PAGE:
Turnover shows a clear concern for aesthetic on ‘Altogether’

Matt Campbell

For the last 10 years, the Virginia-born band Turnover has dominated the world of pop-punk with their diverse catalogue. On “Altogether,” Turnover continues to experiment with dream-pop and shoegaze, delivering a record that’s perfect for listening to while getting high or doing something else.

Since 2013, Turnover has remained a constant in the Boston record label Run For Cover Records’ lineup. Their debut full-length record, “Magnolia,” seemed to fit in with the heavy and abrasive sound coming from label-mates Citizen and Basement that helped create a new wave of emo and pop-punk.

Ad

Turnover’s decided shift in tone, however, was reflected on their 2015 record, “Peripheral Vision.” Like Title Fight’s “Hyperview” and Ceremony’s “The L-Shaped Man,” Turnover demonstrated a departure from fast, angry and to-the-point pop-punk to a dreamy haze of twinkly guitars and atmospheric sonic textures.

The impact of “Peripheral Vision” was one of unexpected magnitude and importance. It helped Turnover establish themselves as a diverse band whose music could be enjoyed by both fans of hardcore and pop-punk, as well as fans who preferred the softer indie rock.

In the time since “Peripheral Vision,” the band comfortably experimented with different sub-genres of dream pop, incorporating elements of jazz and bossa nova into their sound. 2017’s “Good Nature” was a bright and happy record that seemed like an ode to the sunshine and the summer, as opposed to “Peripheral Vision,” which plays like a concept album of someone coming to terms with a long-gone relationship.

“Altogether,” the band’s fourth release with Run For Cover Records, is an album that feels more in line with contemporary dream pop and bedroom pop musicians like Rex Orange County and Boy Pablo, sounding somewhere between where they have been and where they want to be.

If “Altogether” should be pigeon-holed into any genre, it should be muzak, a form of music meant to be neutral and played in the background of elevators, shopping malls and retail stores.”

The opener to “Altogether,” “Still In Motion,” incorporates saxophone and washed-out vocals to create what can only be described as a “new jazz” aesthetic before barreling into a steady and hazy groove that seems fitting for much of Turnover’s recent material.

“Much After Feeling,” one of two initial singles to be released for the album earlier this year, seems to borrow from the VHS aesthetic: a lo-fi sound similar to vaporwave, a genre popularized by underground artists such as Macintosh Plus. The song rides out in a wash of reverb and synthesizers before transitioning into “Parties.”

“Number On The Gate” is a song that, for better or for worse, sounds exactly like Mac DeMarco’s chorus and plinky guitar-driven sound all over his tracks “2” and “Salad Days.” It is accompanied by “Sending Me Right Back,” which starts with a catchy bongo beat and adds to the “muzak” nature of the record.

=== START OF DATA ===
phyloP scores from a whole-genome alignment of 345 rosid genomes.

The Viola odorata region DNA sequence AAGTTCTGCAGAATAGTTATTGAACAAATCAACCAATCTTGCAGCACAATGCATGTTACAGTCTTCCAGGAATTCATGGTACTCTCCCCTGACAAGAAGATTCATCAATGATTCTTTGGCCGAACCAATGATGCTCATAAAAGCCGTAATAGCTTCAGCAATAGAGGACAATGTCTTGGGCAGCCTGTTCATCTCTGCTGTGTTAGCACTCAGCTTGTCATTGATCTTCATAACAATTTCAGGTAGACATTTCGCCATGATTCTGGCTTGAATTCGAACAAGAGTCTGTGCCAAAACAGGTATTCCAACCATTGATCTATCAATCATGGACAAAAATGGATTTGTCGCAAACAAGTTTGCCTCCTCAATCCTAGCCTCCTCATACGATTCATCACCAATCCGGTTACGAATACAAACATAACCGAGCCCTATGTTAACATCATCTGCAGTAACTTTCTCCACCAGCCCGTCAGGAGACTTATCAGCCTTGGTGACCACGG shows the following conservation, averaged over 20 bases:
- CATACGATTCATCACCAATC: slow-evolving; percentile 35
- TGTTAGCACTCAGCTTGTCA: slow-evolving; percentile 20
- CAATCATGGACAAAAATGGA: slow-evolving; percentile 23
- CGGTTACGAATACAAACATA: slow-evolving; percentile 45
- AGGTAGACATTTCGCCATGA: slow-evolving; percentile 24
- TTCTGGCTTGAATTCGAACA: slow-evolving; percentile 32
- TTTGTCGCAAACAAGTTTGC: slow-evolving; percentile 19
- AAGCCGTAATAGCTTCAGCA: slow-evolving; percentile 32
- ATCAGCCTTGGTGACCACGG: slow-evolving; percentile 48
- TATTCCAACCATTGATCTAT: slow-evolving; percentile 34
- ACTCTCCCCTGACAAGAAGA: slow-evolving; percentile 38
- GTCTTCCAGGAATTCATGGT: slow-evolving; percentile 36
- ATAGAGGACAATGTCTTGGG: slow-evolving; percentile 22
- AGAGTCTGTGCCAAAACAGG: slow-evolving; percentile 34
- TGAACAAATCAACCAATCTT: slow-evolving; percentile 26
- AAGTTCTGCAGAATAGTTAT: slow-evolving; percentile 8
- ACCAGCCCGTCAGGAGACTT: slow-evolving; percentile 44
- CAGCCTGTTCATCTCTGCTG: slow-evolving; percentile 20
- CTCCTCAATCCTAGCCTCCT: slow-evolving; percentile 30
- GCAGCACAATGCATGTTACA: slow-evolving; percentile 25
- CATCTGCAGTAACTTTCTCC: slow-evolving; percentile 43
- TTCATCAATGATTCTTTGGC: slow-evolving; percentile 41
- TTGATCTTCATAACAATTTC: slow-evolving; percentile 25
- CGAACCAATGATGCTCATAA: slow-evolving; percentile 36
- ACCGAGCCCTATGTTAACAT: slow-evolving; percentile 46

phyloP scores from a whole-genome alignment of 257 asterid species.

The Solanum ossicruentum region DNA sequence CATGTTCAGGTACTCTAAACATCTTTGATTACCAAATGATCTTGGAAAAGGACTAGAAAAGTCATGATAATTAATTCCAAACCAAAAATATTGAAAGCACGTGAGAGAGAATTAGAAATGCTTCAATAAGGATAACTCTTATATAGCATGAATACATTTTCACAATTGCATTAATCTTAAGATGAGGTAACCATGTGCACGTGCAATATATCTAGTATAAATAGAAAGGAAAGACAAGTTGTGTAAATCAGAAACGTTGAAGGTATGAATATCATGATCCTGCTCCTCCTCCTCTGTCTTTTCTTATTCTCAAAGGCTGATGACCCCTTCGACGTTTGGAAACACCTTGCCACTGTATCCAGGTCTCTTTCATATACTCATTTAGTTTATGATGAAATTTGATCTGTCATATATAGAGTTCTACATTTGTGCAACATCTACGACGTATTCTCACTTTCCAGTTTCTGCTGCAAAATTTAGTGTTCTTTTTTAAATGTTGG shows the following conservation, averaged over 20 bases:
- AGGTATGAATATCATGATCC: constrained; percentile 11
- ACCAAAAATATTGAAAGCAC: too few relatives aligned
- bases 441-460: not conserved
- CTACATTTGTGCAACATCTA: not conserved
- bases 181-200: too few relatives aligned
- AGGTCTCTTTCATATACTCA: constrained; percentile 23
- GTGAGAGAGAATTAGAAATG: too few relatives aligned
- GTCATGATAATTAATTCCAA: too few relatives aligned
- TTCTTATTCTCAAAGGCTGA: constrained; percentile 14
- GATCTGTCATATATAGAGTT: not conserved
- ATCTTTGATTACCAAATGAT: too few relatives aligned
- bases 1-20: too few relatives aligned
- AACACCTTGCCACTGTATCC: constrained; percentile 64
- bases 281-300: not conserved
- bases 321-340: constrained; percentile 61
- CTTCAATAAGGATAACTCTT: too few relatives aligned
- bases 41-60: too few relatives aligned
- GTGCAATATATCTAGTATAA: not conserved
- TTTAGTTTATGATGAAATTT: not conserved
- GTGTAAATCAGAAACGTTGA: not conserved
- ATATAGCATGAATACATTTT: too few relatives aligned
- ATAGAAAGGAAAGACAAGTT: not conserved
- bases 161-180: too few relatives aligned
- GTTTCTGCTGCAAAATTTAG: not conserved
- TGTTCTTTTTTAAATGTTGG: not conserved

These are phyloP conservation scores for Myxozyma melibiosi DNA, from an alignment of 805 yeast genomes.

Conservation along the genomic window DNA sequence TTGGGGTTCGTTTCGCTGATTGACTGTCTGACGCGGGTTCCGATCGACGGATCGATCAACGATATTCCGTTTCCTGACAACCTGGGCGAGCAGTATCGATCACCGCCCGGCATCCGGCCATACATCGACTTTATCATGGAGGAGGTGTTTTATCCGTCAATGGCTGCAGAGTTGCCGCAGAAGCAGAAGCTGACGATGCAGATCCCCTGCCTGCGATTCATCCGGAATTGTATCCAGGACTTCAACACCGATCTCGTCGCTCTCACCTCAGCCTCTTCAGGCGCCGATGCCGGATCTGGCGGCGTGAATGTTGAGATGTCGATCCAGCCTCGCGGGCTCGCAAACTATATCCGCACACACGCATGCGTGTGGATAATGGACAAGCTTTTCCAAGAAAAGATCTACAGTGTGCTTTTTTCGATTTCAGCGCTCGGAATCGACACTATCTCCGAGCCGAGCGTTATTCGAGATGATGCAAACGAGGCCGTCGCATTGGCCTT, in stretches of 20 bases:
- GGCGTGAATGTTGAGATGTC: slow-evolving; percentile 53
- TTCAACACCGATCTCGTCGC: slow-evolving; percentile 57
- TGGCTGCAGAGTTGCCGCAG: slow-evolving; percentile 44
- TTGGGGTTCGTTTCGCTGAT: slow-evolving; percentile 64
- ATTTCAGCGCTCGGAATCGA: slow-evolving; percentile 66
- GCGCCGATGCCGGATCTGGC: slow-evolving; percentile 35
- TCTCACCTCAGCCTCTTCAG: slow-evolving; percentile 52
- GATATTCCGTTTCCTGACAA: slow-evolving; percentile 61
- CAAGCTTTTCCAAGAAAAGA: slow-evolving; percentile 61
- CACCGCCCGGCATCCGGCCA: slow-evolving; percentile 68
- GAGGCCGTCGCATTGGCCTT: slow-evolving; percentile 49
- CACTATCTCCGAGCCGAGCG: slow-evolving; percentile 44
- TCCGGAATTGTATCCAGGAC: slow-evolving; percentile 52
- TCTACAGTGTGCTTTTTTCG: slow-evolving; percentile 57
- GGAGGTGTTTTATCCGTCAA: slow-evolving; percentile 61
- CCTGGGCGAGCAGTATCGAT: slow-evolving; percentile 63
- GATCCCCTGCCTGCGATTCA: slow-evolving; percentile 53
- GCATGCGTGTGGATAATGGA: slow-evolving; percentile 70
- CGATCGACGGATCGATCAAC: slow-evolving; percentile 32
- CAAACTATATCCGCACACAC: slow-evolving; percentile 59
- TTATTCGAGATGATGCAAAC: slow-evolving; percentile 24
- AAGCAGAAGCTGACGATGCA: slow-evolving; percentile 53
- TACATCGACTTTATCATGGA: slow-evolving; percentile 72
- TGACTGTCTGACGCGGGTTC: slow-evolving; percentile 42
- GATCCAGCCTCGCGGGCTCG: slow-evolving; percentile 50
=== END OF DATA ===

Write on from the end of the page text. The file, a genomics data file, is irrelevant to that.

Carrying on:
At the middle of the album sits the shortest song, “Ceramic Sky,” which incorporates heavy saxophone and more washed-out vocals. The song is short, sweet and unmistakably vaporwave.

Perhaps the most interesting song on the record is “Plant Sugar,” a two-minute tune that rides on driving bass and steady drums, accented by a new wave-inflected and oddly catchy guitar melody. The album ends on “Temporary Love,” a jazzy ballad that fades off into nothing, ending the record on a similar note to where it started: steady and uninteresting.

One constant that has remained in Turnover’s extreme transition from pop-punk to dream pop is lead singer Austin Getz’s sultry vocal delivery. His performance is controlled and fluid, contrary to the band’s earlier works in which he demonstrated a talent for higher-pitched and raspy pop-punk vocals. This complements the new material well and allows Getz’s jazz and pop influences to be displayed in full.

Ad

If “Altogether” should be pigeon-holed into any genre, it should be muzak, a form of music meant to be neutral and played in the background of elevators, shopping malls and retail stores. Each song doesn’t bring much to the table and seems to borrow from many of the more interesting acts that Turnover has been bringing on tour.

It appears as though Turnover continues to stray from what has made their earlier works so important in pop-punk and, later, shoegaze. “Altogether” demonstrates a point in Turnover’s career that’s full of experimentation and brilliant ideas that never really develop much past what sounds like GarageBand loops. Still, “Altogether” has its moments. The clear influences of jazz make this record different than much of what Turnover’s contemporaries have released in many of the past several years.

It is apparent that Turnover is progressing as a band and is taking their music into sonic territory that remains relatively unexplored by pop-punk bands who grew up in the scene. Regardless, “Altogether” is an album that seems more focused on its aesthetic than on delivering the deep, introspective and personal music that the band has been known for.

Turnover will return to The Gothic Theater on Dec. 4 in support of “Altogether” with Men I Trust and Renata Zeiguer.

Rating: 5/10

Matt Campbell can be reached at entertainment@collegian.com or on Twitter @mcampnh